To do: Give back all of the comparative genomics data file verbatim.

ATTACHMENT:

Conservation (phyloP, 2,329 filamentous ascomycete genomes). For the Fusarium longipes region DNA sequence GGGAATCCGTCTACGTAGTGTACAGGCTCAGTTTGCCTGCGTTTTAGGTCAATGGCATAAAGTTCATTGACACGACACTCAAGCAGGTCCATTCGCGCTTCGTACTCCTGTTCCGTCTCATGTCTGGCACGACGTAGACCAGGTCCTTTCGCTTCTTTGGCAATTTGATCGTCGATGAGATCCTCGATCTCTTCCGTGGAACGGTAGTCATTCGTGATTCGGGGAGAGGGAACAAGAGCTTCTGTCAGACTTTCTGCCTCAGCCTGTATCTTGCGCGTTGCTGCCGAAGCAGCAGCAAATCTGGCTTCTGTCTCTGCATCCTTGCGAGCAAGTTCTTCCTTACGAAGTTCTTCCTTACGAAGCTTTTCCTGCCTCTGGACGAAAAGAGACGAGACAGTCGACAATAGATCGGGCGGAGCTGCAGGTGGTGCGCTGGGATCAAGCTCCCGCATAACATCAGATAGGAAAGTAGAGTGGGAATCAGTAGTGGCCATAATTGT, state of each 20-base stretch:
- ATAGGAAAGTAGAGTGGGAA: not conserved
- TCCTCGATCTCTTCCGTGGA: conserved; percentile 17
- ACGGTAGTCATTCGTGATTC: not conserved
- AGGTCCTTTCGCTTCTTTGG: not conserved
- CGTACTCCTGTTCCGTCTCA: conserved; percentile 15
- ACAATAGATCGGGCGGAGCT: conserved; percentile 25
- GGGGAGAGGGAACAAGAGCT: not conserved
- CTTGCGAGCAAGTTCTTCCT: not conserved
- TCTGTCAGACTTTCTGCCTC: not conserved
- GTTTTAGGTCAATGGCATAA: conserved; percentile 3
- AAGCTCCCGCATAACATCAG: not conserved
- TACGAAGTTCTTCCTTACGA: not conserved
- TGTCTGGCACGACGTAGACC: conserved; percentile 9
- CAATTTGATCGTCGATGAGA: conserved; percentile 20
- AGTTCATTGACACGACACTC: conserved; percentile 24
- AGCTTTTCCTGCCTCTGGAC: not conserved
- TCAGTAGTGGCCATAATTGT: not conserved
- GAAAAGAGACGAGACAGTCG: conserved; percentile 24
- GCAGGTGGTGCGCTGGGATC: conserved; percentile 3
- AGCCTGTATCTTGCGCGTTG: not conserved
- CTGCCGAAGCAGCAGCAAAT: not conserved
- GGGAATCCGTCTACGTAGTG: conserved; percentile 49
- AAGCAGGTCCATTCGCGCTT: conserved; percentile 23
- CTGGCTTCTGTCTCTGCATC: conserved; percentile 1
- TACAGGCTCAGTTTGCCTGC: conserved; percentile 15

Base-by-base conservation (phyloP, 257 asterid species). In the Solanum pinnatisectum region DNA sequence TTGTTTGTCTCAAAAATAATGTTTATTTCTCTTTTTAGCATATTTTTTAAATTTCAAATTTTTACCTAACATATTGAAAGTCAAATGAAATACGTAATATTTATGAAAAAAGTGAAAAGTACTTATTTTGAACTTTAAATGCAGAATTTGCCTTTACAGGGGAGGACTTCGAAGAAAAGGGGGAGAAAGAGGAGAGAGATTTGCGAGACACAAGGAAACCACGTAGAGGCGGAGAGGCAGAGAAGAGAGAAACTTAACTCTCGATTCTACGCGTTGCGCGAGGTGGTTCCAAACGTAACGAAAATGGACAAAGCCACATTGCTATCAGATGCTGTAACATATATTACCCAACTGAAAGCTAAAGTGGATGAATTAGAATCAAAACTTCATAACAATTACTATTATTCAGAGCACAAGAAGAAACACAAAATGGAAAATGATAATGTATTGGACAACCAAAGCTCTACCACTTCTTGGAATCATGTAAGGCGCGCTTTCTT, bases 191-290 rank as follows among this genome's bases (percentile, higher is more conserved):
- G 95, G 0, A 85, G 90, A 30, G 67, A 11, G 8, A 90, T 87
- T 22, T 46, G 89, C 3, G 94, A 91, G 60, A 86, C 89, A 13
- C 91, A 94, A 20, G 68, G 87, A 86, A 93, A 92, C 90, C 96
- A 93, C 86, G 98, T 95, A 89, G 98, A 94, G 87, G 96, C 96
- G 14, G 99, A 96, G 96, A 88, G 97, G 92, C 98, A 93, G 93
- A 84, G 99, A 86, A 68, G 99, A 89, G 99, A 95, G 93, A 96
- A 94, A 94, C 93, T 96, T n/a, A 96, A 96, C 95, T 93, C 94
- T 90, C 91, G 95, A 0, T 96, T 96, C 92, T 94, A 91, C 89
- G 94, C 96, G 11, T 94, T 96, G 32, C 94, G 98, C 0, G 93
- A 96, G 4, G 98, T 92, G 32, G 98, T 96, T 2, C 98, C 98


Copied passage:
Conservation (phyloP, 2,329 filamentous ascomycete genomes). For the Fusarium longipes region DNA sequence GGGAATCCGTCTACGTAGTGTACAGGCTCAGTTTGCCTGCGTTTTAGGTCAATGGCATAAAGTTCATTGACACGACACTCAAGCAGGTCCATTCGCGCTTCGTACTCCTGTTCCGTCTCATGTCTGGCACGACGTAGACCAGGTCCTTTCGCTTCTTTGGCAATTTGATCGTCGATGAGATCCTCGATCTCTTCCGTGGAACGGTAGTCATTCGTGATTCGGGGAGAGGGAACAAGAGCTTCTGTCAGACTTTCTGCCTCAGCCTGTATCTTGCGCGTTGCTGCCGAAGCAGCAGCAAATCTGGCTTCTGTCTCTGCATCCTTGCGAGCAAGTTCTTCCTTACGAAGTTCTTCCTTACGAAGCTTTTCCTGCCTCTGGACGAAAAGAGACGAGACAGTCGACAATAGATCGGGCGGAGCTGCAGGTGGTGCGCTGGGATCAAGCTCCCGCATAACATCAGATAGGAAAGTAGAGTGGGAATCAGTAGTGGCCATAATTGT, state of each 20-base stretch:
- ATAGGAAAGTAGAGTGGGAA: not conserved
- TCCTCGATCTCTTCCGTGGA: conserved; percentile 17
- ACGGTAGTCATTCGTGATTC: not conserved
- AGGTCCTTTCGCTTCTTTGG: not conserved
- CGTACTCCTGTTCCGTCTCA: conserved; percentile 15
- ACAATAGATCGGGCGGAGCT: conserved; percentile 25
- GGGGAGAGGGAACAAGAGCT: not conserved
- CTTGCGAGCAAGTTCTTCCT: not conserved
- TCTGTCAGACTTTCTGCCTC: not conserved
- GTTTTAGGTCAATGGCATAA: conserved; percentile 3
- AAGCTCCCGCATAACATCAG: not conserved
- TACGAAGTTCTTCCTTACGA: not conserved
- TGTCTGGCACGACGTAGACC: conserved; percentile 9
- CAATTTGATCGTCGATGAGA: conserved; percentile 20
- AGTTCATTGACACGACACTC: conserved; percentile 24
- AGCTTTTCCTGCCTCTGGAC: not conserved
- TCAGTAGTGGCCATAATTGT: not conserved
- GAAAAGAGACGAGACAGTCG: conserved; percentile 24
- GCAGGTGGTGCGCTGGGATC: conserved; percentile 3
- AGCCTGTATCTTGCGCGTTG: not conserved
- CTGCCGAAGCAGCAGCAAAT: not conserved
- GGGAATCCGTCTACGTAGTG: conserved; percentile 49
- AAGCAGGTCCATTCGCGCTT: conserved; percentile 23
- CTGGCTTCTGTCTCTGCATC: conserved; percentile 1
- TACAGGCTCAGTTTGCCTGC: conserved; percentile 15

Base-by-base conservation (phyloP, 257 asterid species). In the Solanum pinnatisectum region DNA sequence TTGTTTGTCTCAAAAATAATGTTTATTTCTCTTTTTAGCATATTTTTTAAATTTCAAATTTTTACCTAACATATTGAAAGTCAAATGAAATACGTAATATTTATGAAAAAAGTGAAAAGTACTTATTTTGAACTTTAAATGCAGAATTTGCCTTTACAGGGGAGGACTTCGAAGAAAAGGGGGAGAAAGAGGAGAGAGATTTGCGAGACACAAGGAAACCACGTAGAGGCGGAGAGGCAGAGAAGAGAGAAACTTAACTCTCGATTCTACGCGTTGCGCGAGGTGGTTCCAAACGTAACGAAAATGGACAAAGCCACATTGCTATCAGATGCTGTAACATATATTACCCAACTGAAAGCTAAAGTGGATGAATTAGAATCAAAACTTCATAACAATTACTATTATTCAGAGCACAAGAAGAAACACAAAATGGAAAATGATAATGTATTGGACAACCAAAGCTCTACCACTTCTTGGAATCATGTAAGGCGCGCTTTCTT, bases 191-290 rank as follows among this genome's bases (percentile, higher is more conserved):
- G 95, G 0, A 85, G 90, A 30, G 67, A 11, G 8, A 90, T 87
- T 22, T 46, G 89, C 3, G 94, A 91, G 60, A 86, C 89, A 13
- C 91, A 94, A 20, G 68, G 87, A 86, A 93, A 92, C 90, C 96
- A 93, C 86, G 98, T 95, A 89, G 98, A 94, G 87, G 96, C 96
- G 14, G 99, A 96, G 96, A 88, G 97, G 92, C 98, A 93, G 93
- A 84, G 99, A 86, A 68, G 99, A 89, G 99, A 95, G 93, A 96
- A 94, A 94, C 93, T 96, T n/a, A 96, A 96, C 95, T 93, C 94
- T 90, C 91, G 95, A 0, T 96, T 96, C 92, T 94, A 91, C 89
- G 94, C 96, G 11, T 94, T 96, G 32, C 94, G 98, C 0, G 93
- A 96, G 4, G 98, T 92, G 32, G 98, T 96, T 2, C 98, C 98